Lake Day Session Pale Ale-4.9% ABV 30 IBU

Session pale ales used to be a style that I despised due to their lack of balance. Lake Day, however, is a bit of a revelation given the fact that is is well-balanced and delicious. There is a bready, cracker malt base that combines well with citrus, herbal, and grassy hop flavors. It finishes slightly dry with a nice earthiness. I could drink a lot of this on their patio.

FAD Hazy Double IPA-8% ABV 40 IBU

FAD is an award-winning hazy DIPA and all the accolades are warranted. I said earlier that this checks all the boxes for what I look for in this style. Let me explain a little more about that. First, a good hazy has to have a pillowy mouthfeel. This is tricky and often separates the contenders from the pretenders. Second a good hazy needs to burst with citrus and tropical fruit aromas and flavors. Third, and often times overlooked, it has to finish with some bitterness so the entire sip is balanced. FAD does all these things and is a fantastic beer. Tread lightly, though, because at 8% ABV, this beer is deceptively smooth and could sneak up on you.

Flight #2

For my second flight, I am opting to go for 3 out of 4 malty options and then finishing with the sour.

Mike, Mike, Mike, English Mild Ale-3.5% ABV 13 IBU

Anytime I see an English Mild Ale on a tap list, I do a mental cartwheel. This style, when done right, combines all the satisfying flavor and aroma elements of malt with the low ABV of an easy-drinking lager. This beer has rich and satisfying malty notes of leather, toffee in the aroma. The body is light-medium and there is a little hint of caramel sweetness to balance out the roasty coffee and toasted bread crust notes of bitterness. As it warms, there is a bit of vanilla in the sweetness as well. This beer is well-made and a great options for those who want to camp out in the taproom with friends for a few hours. At 3.5% ABV, you can have a couple of these and be no worse for the wear.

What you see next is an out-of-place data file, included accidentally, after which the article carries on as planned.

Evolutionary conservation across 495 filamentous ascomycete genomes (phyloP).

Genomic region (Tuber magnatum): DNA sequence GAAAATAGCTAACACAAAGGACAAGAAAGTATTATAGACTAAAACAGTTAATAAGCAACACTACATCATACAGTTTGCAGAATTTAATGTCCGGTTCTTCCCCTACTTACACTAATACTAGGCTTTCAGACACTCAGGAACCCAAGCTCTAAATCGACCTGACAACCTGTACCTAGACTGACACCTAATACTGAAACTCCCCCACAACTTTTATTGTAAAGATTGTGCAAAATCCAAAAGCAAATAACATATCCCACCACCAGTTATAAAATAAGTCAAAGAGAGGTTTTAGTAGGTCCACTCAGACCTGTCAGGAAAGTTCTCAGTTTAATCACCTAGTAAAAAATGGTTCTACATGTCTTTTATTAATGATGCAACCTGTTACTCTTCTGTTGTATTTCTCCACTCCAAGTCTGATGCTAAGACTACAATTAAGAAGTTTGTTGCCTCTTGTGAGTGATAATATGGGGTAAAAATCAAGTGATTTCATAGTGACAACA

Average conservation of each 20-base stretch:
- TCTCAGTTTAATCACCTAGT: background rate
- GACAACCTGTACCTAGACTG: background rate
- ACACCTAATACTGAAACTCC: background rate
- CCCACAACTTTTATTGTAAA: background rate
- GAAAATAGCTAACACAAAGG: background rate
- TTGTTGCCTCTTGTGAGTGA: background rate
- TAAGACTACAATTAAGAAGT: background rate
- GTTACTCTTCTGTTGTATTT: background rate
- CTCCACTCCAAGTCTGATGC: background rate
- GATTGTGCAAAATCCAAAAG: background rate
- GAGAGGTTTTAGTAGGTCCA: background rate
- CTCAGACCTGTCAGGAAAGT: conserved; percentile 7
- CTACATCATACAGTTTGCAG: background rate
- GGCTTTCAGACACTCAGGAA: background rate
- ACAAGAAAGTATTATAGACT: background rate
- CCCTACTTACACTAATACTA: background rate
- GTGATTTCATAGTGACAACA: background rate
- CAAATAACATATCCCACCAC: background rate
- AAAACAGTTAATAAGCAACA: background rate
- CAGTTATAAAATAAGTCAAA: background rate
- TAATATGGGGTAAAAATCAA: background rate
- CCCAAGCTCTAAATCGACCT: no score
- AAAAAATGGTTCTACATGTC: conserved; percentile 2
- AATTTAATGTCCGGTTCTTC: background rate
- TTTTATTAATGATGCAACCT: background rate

Shanty Town Brown Ale-4.3% ABV 20 IBU

Another great example of a classic style done well. This brown ale has great dark toast roastiness in the aroma. Flavors of coffee and a little dark chocolate give this beer a delectable depth. I wish more breweries could do a solid brown ale. I view this style as very much a throwback to what first got me into craft beer.

Night Cap Imperial Stout-7.6% ABV 33 IBU

The name says it all-the perfect ending to a day of beer drinking. Night Cap has a lot going starting with the leather, raisin, and slight hints of ancho chili in the aroma. There is a perfect marriage of bitterness from all the dark malt that manifests itself in a rich dark chocolate flavor and the body of the beer which is rich and velvety. There is some sweetness that comes across to me as molasses and there is nothing cloying in this beer to register as too sweet. I think that this would be fantastic to sip on sitting at a bonfire.

Melt Strawberry Lemonade Sour-6.3% ABV and 15 IBU

In the spirit of transparency, I am quite picky when it comes to sours. I love barrel-aged sours that have been doing their thing for months in the corner of a brewery. When it comes to fruited kettle sours, I tend to be a little wary due to the hit or miss nature of how the brewery creates them. Some come off as just puckering, acid-reflux inducers that have me popping Tums like a coked-up dude at a rave. Others seem to be balanced and have a lot of really natural fruit flavors in them and are incredibly enjoyable.

So, with apprehension, I take a sip of my taster and am pleasantly surprised. I enjoy the way that the tartness balances out the sweet in this one. There is some acidity, but not too much. I could drink a whole tulip of this easily because there isn’t anything artificial in the flavor.

Some Final Thoughts About Omni Brewing Company

After sampling 9 different beers that Omni was pouring, seeing all the space there is to enjoy a beer, and getting to talk with Zack about what Omni Brewing is all about, I can happily say that I will be back. This is a brewery for the people. This is a place where everyone can feel welcome. We need more of that in our world nowadays.

I know that going to a brewery during Covid-19 is different. What I felt on my visit to Omni was the familiar energy that comes from talking about beer. When I left, the patio was filling up and there was a line for beer. I implore you to check out Omni Brewing Company if you have not already. They have a wide range of well-made beers that cater to every taste. Their space if friendly and welcoming. Omni is a rich addition to the NW suburbs and they

Dan Beaubien has been involved with Beerploma since 2014 although his passion for craft beer dates back to 2006 when he started traveling for beer.  He mostly covers craft beer events, festivals, brewery openings/releases, and beer reviews. Dan has a soft spot in his heart for authentic British Style ales, IPAs, and all things barrel-aged.  If you have any questions or comments about this article feel free to email Dan at dan.beaubien@beerploma.com .